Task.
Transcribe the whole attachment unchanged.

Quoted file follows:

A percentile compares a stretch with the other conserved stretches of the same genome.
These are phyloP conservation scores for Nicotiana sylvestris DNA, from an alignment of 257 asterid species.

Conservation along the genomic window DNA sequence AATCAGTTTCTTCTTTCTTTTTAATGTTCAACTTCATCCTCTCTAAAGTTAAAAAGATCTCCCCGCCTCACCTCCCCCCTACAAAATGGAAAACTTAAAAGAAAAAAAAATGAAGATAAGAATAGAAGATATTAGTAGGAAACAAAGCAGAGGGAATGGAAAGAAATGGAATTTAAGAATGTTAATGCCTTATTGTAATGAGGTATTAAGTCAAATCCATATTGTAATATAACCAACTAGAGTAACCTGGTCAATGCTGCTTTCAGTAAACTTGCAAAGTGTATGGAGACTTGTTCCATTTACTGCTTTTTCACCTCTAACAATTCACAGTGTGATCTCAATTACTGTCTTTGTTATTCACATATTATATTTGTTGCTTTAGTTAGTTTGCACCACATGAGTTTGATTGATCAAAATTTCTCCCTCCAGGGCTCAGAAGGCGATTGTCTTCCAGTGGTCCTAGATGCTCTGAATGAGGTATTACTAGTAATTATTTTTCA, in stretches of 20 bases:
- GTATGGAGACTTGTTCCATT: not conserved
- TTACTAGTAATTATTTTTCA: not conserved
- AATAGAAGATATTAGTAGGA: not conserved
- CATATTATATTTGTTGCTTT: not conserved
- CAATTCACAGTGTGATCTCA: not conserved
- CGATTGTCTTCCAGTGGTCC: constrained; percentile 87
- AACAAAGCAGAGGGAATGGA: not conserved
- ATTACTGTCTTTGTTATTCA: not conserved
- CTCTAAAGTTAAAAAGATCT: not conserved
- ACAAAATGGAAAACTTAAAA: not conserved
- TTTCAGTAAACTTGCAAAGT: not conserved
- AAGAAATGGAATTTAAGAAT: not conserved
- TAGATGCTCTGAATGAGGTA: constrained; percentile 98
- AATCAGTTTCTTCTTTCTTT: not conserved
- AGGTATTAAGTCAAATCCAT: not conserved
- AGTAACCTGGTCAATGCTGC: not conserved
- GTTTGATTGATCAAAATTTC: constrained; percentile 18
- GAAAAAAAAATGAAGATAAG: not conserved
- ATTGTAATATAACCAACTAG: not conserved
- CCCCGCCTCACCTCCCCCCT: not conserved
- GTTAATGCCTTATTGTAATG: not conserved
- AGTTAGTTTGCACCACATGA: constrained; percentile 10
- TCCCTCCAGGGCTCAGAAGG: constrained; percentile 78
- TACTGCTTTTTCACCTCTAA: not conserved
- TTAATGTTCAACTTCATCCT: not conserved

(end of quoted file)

A percentile compares a stretch with the other conserved stretches of the same genome.
These are phyloP conservation scores for Nicotiana sylvestris DNA, from an alignment of 257 asterid species.

Conservation along the genomic window DNA sequence AATCAGTTTCTTCTTTCTTTTTAATGTTCAACTTCATCCTCTCTAAAGTTAAAAAGATCTCCCCGCCTCACCTCCCCCCTACAAAATGGAAAACTTAAAAGAAAAAAAAATGAAGATAAGAATAGAAGATATTAGTAGGAAACAAAGCAGAGGGAATGGAAAGAAATGGAATTTAAGAATGTTAATGCCTTATTGTAATGAGGTATTAAGTCAAATCCATATTGTAATATAACCAACTAGAGTAACCTGGTCAATGCTGCTTTCAGTAAACTTGCAAAGTGTATGGAGACTTGTTCCATTTACTGCTTTTTCACCTCTAACAATTCACAGTGTGATCTCAATTACTGTCTTTGTTATTCACATATTATATTTGTTGCTTTAGTTAGTTTGCACCACATGAGTTTGATTGATCAAAATTTCTCCCTCCAGGGCTCAGAAGGCGATTGTCTTCCAGTGGTCCTAGATGCTCTGAATGAGGTATTACTAGTAATTATTTTTCA, in stretches of 20 bases:
- GTATGGAGACTTGTTCCATT: not conserved
- TTACTAGTAATTATTTTTCA: not conserved
- AATAGAAGATATTAGTAGGA: not conserved
- CATATTATATTTGTTGCTTT: not conserved
- CAATTCACAGTGTGATCTCA: not conserved
- CGATTGTCTTCCAGTGGTCC: constrained; percentile 87
- AACAAAGCAGAGGGAATGGA: not conserved
- ATTACTGTCTTTGTTATTCA: not conserved
- CTCTAAAGTTAAAAAGATCT: not conserved
- ACAAAATGGAAAACTTAAAA: not conserved
- TTTCAGTAAACTTGCAAAGT: not conserved
- AAGAAATGGAATTTAAGAAT: not conserved
- TAGATGCTCTGAATGAGGTA: constrained; percentile 98
- AATCAGTTTCTTCTTTCTTT: not conserved
- AGGTATTAAGTCAAATCCAT: not conserved
- AGTAACCTGGTCAATGCTGC: not conserved
- GTTTGATTGATCAAAATTTC: constrained; percentile 18
- GAAAAAAAAATGAAGATAAG: not conserved
- ATTGTAATATAACCAACTAG: not conserved
- CCCCGCCTCACCTCCCCCCT: not conserved
- GTTAATGCCTTATTGTAATG: not conserved
- AGTTAGTTTGCACCACATGA: constrained; percentile 10
- TCCCTCCAGGGCTCAGAAGG: constrained; percentile 78
- TACTGCTTTTTCACCTCTAA: not conserved
- TTAATGTTCAACTTCATCCT: not conserved